Citigroup Prepares Korean Branch Cuts to Focus on Cities

Citigroup Inc. Chief Executive Officer
Michael Corbat, chief executive officer of Citigroup Inc. is asked a question by a member of the media in Washington. Corbat has scaled back consumer operations in some nations and targeted wealthier clients in the largest global cities to improve returns. Photographer: Andrew Harrer/Bloomberg

Citigroup Inc., whose international consumer bank is the largest of any U.S. lender, is preparing to trim branches in South Korea outside big urban areas this year to concentrate on more affluent customers, its chief financial officer said.

Citigroup will disclose costs tied to the strategy later this year, CFO John Gerspach said yesterday during a conference call with analysts. The New York-based lender has been revising its Korea plans for 18 months, with early efforts focused on changing the mix of its loans, he said.

Chief Executive Officer Michael Corbat has scaled back consumer operations in some nations and targeted wealthier clients in the largest global cities to improve returns. Korea’s slowing growth and government efforts to curb household debt led to writedowns for at least one competitor, and Citigroup has said operations there will be a drag on Asian revenues in 2014.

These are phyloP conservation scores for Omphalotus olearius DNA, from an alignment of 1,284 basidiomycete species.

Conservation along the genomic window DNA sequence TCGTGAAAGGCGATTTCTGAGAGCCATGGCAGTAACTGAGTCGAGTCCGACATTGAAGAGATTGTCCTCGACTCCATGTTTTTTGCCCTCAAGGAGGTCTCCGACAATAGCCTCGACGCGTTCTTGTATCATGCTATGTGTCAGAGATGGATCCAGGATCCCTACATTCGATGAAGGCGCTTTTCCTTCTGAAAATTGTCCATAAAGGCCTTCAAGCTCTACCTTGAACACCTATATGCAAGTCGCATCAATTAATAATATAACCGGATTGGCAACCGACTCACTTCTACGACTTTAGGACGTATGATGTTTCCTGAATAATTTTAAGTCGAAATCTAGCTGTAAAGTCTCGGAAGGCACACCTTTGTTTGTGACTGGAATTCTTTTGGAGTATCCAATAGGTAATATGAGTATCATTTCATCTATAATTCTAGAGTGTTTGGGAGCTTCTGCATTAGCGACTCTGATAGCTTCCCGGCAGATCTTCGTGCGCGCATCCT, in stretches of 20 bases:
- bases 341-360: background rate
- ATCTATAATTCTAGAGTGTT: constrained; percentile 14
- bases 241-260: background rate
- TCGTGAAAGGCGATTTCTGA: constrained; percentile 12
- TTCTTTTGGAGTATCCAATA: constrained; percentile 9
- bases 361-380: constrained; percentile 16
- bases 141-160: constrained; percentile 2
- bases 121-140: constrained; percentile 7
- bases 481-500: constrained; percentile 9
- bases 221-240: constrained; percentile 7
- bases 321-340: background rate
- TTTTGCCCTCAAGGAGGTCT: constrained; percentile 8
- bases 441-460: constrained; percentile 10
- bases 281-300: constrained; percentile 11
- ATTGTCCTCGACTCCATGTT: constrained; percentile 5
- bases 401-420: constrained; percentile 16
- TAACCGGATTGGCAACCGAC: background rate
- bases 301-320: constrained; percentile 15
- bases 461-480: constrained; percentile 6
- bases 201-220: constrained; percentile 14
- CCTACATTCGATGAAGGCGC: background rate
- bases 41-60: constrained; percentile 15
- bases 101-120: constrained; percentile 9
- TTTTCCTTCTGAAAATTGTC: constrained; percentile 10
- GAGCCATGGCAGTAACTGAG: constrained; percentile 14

“It’s inevitable that banks in Korea will trim branches amid stalling profit,” said Michael Na, a Seoul-based analyst at Nomura Holdings Inc. Without strong revenue growth, “lenders can only seek cost efficiency by doing things like closing outlets and shifting toward micro branches and smart banking.”

Citigroup Korea Inc. declined to comment on how many branches will be shut this year, according to an e-mailed reply to questions. The unit operates 196 outlets in the country, down from 238 at the end of 2004, regulatory filings show. The global consumer bank had more than 3,700 branches as of Dec. 31, according to the company’s fourth-quarter report.

Urban Strategy

The restructuring will ensure branches “are more aligned with that urban-type of strategy,” said Gerspach, 60. “We have done some of that, but hope to do that in earnest this year.”

The bank’s Korea operations have roots in the $2.7 billion purchase of Koram Bank in 2004. Citigroup won the deal after outbidding Standard Chartered Plc, which purchased another bank a year later.

Since then, rising consumer debt has choked economic growth. Commercial banks saw their return on equity slump to about 7.4 percent in 2012 from 20.3 percent in 2005, according to data from the nation’s Financial Supervisory Service. Some foreign banks have pulled back, and Standard Chartered took a $1 billion writedown on the value of its Korean business in August.

Growth Rebound

Asia’s fourth-largest economy is showing signs of picking up as exports climb. The Bank of Korea forecasts growth will accelerate to 3.8 percent this year, the fastest pace since 2010.

“We do expect an improvement in earnings at Korean banks this year, but any recovery will be mild and in line with economic growth,” Nomura’s Na said.

Citigroup executives have talked about reducing its global footprint, and Corbat, 53, has said his company, the third-largest U.S. lender by assets, should no longer be expected to offer unlimited services.

“People shouldn’t want us to be everything to everyone,” the CEO said in an interview with Bloomberg Television at the World Economic Forum in Davos, Switzerland. “We’ve gone through a pretty significant transformation. We’ve got the right business mix.”

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